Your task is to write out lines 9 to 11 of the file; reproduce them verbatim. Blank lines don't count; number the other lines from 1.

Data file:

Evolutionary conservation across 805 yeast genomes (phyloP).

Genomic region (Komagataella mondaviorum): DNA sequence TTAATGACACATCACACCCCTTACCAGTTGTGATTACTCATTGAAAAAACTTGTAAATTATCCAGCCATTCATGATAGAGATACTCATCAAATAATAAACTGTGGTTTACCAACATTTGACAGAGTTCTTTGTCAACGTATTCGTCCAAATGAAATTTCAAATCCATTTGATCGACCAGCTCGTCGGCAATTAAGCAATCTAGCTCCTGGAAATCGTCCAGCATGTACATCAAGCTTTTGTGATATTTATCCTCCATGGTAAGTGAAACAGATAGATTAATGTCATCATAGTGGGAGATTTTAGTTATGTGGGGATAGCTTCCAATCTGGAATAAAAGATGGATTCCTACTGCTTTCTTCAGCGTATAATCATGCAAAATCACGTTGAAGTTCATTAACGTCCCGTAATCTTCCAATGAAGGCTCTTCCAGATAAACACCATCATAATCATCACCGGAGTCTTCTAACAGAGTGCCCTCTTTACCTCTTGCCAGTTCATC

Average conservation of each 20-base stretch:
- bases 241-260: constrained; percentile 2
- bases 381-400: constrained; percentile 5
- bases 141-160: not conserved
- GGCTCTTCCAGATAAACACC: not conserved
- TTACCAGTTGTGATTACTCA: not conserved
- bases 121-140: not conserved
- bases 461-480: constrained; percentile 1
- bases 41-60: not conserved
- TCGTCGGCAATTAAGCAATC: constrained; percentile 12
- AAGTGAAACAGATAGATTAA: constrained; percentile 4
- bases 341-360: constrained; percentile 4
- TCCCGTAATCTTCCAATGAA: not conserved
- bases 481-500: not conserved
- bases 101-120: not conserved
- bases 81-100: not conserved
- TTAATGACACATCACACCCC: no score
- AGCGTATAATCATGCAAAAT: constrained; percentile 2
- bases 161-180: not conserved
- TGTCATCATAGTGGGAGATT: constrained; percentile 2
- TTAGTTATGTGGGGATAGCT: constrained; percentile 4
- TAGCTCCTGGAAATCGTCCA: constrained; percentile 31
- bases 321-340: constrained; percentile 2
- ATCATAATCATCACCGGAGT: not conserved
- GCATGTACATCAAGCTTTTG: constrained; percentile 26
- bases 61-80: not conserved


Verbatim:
- bases 121-140: not conserved
- bases 461-480: constrained; percentile 1
- bases 41-60: not conserved